Thirty-five years ago, the concept of ocular hypertension led to intensive
efforts to find tests that might predict which patients would develop glaucomatous
visual field loss. One of these tests was the genetically inherited ability
to taste the compound phenylthiocarbamide (PTC). Nontasters are considered
to be homozygous for a single recessive gene.1
Extensive literature exists on the ability of various populations to taste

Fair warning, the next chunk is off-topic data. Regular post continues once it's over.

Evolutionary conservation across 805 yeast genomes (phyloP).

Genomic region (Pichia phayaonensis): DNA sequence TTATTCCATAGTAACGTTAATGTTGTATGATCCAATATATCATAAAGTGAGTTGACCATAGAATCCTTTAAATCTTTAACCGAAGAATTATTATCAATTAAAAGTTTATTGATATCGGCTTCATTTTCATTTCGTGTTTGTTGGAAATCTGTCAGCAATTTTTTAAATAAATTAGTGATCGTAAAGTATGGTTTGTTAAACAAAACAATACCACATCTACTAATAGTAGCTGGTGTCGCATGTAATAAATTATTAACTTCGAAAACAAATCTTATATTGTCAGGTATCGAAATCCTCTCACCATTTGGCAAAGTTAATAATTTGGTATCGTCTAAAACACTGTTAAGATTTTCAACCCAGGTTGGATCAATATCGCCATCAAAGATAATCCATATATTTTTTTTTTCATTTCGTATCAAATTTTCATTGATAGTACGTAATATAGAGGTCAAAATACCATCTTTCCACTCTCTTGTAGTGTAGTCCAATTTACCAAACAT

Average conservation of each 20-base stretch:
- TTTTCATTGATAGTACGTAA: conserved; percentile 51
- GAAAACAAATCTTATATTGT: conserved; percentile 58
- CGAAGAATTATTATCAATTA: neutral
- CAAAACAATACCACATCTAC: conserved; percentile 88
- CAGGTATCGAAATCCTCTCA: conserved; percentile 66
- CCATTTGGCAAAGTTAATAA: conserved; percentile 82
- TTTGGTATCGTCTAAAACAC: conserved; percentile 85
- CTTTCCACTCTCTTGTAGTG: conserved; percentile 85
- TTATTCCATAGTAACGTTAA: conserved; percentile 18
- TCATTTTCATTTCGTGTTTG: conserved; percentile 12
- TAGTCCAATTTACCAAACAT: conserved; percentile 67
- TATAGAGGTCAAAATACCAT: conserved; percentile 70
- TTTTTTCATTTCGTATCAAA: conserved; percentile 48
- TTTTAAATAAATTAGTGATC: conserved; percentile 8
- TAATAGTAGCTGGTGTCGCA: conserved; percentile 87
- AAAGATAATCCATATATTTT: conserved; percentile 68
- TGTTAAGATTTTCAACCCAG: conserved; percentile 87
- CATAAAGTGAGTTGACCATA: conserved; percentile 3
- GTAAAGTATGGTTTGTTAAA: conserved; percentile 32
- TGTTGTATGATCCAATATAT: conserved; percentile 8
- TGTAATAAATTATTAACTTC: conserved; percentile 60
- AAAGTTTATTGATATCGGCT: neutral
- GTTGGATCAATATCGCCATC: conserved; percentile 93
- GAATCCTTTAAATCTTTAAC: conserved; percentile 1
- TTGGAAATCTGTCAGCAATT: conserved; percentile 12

this compound and on diseases associated with this trait.
Robert Ritch, Jeffrey M. Liebmann, Rabia Gürses-Özden, Ahmed Emarah. Phenylthiocarbamide Taste Testing in Patients With Pigmentary Glaucoma. Arch Ophthalmol. 2001;119(2):309–310. doi: